The stuff psychos are made of!
Antony Perkins returns and shares his legendary character with two young actors. This is Norman Bates’ backstory. We toggle between his childhood and teenage memories in order to learn about his mother’s illness and his own. Perkins narrates on and off-screen so as not to lose the original essence. This time, his madness is not questioned and real answers are provided.
We learn about his first kill. We also learn what we suspected: Mother smothered and molested Norman. Their relationship is awkward and challenges us to keep watching. We knew Norman had mommy issues, but seeing the emerging damage is troubling. Loyal to the legacy, director Mick Garris uses ambiguity to censor his own work and provides nothing more than safe scares and good suspense.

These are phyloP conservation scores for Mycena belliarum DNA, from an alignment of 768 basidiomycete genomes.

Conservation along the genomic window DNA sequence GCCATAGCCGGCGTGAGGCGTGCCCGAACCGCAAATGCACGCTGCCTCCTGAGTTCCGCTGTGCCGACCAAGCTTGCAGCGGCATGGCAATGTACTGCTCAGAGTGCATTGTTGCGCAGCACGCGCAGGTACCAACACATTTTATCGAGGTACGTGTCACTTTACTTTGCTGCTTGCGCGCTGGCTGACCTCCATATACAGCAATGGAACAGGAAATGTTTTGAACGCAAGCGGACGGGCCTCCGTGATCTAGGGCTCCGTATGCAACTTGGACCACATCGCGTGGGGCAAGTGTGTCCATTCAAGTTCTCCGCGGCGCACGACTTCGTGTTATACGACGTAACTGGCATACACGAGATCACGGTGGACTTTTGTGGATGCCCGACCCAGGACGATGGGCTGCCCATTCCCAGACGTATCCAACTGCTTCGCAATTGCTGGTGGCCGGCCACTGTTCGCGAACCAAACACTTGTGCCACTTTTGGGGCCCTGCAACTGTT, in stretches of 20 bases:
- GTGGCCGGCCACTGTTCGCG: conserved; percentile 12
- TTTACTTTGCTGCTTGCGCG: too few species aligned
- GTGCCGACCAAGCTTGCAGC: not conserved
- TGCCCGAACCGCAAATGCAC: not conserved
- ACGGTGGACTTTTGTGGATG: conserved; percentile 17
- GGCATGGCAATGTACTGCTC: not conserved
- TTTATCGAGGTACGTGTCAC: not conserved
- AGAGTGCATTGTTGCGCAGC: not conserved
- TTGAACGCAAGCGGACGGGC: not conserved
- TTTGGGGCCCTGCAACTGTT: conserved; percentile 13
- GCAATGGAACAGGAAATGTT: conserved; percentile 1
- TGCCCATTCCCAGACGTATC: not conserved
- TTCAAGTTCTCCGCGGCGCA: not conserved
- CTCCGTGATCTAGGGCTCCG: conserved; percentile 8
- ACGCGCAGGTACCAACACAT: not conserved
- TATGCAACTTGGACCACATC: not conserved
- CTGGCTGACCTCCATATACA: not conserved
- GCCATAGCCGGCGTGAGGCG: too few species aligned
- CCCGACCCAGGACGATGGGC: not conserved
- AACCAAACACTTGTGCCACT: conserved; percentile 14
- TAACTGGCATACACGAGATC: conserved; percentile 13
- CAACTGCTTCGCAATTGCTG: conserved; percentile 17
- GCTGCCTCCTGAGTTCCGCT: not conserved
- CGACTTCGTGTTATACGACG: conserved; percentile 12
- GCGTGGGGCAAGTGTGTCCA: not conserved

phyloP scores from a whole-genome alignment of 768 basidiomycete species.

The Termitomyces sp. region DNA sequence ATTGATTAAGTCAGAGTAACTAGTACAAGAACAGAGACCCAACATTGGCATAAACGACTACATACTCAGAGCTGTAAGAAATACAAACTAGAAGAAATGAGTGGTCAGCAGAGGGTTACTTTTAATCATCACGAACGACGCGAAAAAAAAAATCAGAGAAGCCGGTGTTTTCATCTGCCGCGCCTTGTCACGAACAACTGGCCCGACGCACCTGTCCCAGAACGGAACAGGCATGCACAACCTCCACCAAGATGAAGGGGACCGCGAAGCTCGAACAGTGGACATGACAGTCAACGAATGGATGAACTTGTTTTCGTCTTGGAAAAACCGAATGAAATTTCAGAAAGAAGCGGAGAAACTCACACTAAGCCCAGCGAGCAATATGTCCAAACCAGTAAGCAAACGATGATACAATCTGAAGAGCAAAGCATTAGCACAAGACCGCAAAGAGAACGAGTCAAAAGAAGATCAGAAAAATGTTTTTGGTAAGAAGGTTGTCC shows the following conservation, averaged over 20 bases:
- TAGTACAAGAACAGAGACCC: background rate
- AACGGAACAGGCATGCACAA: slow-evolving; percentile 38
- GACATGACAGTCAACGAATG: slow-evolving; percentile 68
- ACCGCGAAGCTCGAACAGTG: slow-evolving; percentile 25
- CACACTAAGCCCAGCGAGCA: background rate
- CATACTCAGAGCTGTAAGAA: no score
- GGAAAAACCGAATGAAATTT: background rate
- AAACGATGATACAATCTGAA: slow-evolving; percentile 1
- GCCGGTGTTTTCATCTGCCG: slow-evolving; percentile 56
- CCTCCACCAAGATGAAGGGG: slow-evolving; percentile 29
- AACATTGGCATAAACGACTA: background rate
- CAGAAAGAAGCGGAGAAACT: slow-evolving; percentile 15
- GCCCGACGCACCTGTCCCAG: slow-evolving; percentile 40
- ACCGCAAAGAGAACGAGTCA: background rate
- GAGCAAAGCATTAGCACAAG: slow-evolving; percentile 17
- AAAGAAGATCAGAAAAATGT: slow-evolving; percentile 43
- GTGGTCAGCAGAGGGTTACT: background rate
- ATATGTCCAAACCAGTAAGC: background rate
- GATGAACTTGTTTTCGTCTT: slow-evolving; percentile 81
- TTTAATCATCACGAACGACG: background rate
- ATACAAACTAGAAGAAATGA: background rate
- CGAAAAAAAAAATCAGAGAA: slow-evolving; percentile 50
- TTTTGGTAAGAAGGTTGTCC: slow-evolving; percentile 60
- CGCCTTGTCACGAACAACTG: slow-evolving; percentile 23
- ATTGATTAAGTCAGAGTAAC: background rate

The incest scenes suggest consent from both parties. It makes the story layered but heavy, considering Norman Bates is the protagonist. As a late sequel, Psycho 4 is a cost-effective shenanigan that has Perkins talking on the phone alone in a kitchen; as a prequel, it goes deep into the sometimes unnecessary details of his madness. By casting nobodies, the rest of the film feels more organized.